Management Committee (SMC). Private schools shall admit at least 25% of the children in their schools without any fee. 
*    The National Commission, for Elementary Education  shall be constitute to monitor all aspects of elementarily education including quality.


*    The Directive Principle are actually directions given by the Constitution to the central and

      the state governments to adopt such policies which would help establish a just society in our country.

     Some of these principles are in the form of social and economic rights.
*   Directive Principles list out like the rights to work, right to free and compulsory education of children up to

    the age of fourteen, right to equal wages for equal work for the right to an adequate livelihood.

    These are very important rights and the Indian citizens of today need to enjoy these rights.
*   All the Directive Principles, however, are not social and political in nature

  . Some of them are instructions to the government in different matters. For instance the Constitution says that the state should try to prevent concentration of wealth,

   it should ensure that workers in factories can have a share in decision -making

   The state should promotes and develop the institution of Panchayati Raj.

   The State should also promotes public health, animal husbandry, prevent cow slaughter and other milk giving animals and ban drinking.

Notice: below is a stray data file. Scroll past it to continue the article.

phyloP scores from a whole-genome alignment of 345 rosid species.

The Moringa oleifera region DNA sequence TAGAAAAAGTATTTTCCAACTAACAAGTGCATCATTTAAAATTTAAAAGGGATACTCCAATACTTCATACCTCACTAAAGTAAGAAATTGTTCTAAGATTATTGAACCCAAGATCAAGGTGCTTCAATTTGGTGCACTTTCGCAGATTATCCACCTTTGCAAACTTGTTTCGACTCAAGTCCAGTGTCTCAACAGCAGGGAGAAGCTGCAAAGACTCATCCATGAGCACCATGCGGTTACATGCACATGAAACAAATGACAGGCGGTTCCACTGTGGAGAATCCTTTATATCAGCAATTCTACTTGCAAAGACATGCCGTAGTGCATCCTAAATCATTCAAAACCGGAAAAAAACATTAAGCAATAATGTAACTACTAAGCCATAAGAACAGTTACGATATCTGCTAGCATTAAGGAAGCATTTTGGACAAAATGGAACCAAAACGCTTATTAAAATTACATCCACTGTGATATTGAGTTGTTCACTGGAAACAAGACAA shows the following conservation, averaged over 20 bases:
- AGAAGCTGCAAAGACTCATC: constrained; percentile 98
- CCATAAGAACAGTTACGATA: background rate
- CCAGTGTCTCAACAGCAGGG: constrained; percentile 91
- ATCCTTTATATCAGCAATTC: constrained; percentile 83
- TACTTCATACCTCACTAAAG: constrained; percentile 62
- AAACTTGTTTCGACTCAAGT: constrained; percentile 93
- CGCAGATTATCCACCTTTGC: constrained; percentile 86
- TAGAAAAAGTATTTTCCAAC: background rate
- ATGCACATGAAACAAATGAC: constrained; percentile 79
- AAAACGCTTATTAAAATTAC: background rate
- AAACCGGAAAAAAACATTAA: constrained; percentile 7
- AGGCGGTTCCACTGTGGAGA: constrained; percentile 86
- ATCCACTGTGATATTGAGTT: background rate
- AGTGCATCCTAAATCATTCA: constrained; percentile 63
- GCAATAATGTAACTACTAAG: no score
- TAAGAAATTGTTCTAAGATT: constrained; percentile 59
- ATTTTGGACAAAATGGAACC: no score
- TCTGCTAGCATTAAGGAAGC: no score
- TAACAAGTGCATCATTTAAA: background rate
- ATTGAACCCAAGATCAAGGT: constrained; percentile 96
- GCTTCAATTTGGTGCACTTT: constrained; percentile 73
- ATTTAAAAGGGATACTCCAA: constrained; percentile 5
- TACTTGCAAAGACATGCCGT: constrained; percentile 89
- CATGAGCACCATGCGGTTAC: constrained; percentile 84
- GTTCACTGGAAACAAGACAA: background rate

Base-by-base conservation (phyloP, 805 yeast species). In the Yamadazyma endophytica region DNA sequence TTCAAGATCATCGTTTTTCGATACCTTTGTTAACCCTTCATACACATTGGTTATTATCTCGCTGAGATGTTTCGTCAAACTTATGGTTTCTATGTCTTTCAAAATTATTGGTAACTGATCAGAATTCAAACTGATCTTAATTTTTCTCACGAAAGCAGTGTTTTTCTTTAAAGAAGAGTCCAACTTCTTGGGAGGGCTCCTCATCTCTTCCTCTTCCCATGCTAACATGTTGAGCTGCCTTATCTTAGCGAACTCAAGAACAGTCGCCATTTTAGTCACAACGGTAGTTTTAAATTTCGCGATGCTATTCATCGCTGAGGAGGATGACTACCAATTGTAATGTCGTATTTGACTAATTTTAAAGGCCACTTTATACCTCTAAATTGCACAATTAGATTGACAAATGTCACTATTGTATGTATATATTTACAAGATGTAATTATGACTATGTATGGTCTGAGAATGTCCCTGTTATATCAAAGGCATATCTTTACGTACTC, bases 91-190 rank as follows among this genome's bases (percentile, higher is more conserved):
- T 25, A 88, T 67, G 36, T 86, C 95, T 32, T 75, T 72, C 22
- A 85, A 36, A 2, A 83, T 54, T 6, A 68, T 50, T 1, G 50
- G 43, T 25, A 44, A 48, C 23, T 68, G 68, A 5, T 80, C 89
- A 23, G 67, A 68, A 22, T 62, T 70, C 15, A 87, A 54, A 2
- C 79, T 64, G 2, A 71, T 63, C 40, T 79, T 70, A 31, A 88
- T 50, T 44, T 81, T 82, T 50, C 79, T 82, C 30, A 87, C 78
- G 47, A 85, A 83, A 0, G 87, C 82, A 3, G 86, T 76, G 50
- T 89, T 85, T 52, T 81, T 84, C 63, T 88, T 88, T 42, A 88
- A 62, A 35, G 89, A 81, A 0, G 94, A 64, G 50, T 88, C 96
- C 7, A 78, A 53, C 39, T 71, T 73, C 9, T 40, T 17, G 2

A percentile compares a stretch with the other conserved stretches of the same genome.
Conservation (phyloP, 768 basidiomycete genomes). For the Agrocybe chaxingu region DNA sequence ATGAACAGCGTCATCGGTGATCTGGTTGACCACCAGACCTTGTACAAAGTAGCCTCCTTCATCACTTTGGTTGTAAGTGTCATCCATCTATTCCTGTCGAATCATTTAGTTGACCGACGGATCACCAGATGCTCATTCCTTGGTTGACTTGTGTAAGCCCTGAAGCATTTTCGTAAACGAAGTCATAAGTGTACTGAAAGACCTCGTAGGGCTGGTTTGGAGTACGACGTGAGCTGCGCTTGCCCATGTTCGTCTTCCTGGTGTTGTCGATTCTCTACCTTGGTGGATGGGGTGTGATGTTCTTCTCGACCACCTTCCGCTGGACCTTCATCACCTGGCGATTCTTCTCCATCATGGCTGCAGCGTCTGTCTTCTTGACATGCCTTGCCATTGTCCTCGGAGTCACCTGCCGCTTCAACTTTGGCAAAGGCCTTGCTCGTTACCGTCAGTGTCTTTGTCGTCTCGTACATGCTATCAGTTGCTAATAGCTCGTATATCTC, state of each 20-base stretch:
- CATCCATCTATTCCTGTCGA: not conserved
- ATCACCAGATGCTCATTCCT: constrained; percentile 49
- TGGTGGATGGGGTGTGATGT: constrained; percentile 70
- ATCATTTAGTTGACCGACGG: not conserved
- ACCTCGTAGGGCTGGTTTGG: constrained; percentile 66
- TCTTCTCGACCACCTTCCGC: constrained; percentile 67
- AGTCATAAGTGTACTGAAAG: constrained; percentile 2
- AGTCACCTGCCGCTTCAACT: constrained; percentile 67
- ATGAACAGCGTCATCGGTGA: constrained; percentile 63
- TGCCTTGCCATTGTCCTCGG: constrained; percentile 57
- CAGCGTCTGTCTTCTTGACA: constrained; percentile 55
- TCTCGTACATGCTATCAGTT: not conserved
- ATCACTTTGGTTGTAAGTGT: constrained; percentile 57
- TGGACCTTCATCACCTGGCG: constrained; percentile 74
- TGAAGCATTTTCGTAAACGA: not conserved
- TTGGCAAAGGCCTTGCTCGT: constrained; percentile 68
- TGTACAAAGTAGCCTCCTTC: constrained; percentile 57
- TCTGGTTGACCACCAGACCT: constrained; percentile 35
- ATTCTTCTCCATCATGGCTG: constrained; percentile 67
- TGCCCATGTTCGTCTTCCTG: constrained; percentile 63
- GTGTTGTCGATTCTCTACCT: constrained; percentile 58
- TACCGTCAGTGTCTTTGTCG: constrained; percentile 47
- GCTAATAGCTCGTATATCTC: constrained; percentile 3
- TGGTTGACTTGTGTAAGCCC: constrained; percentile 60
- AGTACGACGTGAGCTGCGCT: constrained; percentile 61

Cottage industries need to be promoted, forest, wild life of the country and ancient monument need to be protected.

   Last but not the least the state should always follow policies which will develop international understanding and maintain peace in the world.


*   Fundamental duties are constitutional obligations imposed on every citizen of India. These are not justiciable.

     These are, if fact, social and moral obligations meant to ensure peace and progress of the country.
*    Fundamental duties were incorporated in the Constitution by the 42n constitutional Amendment Act in 1976.

*   These duties require the citizens -
*   To abide by and respect the Constitution, the National Flag and the National Anthem.
*   To cherish and follow the noble ideas of freedom struggle,
*   To uphold and protect sovereignty, unit and integrity of India.
*   To defend the country and render national service when required.
*   To promote common brotherhood of all people in India and renounce practices derogatory to the dignity of woman,
*   To value and preserve the rich heritage of the nation's composite character,
*   To protect and improve national environment and have compassion for living creatures,
*   To develop scientific temper, humanism and spirit of inquiry.
*   To safeguard public property and abjure violence, and
*  To strive for excellence in all spheres of individual and collective activity.
*  The Eighty-Sixth Constitution (Amendment) Act, 2002, has inserted the event Fundamental duty in Article 51A, namely:

    Who is a parent or guardian to provide opportunities for education to his child or, as the case may be, Ward between the age of six and fourteen years.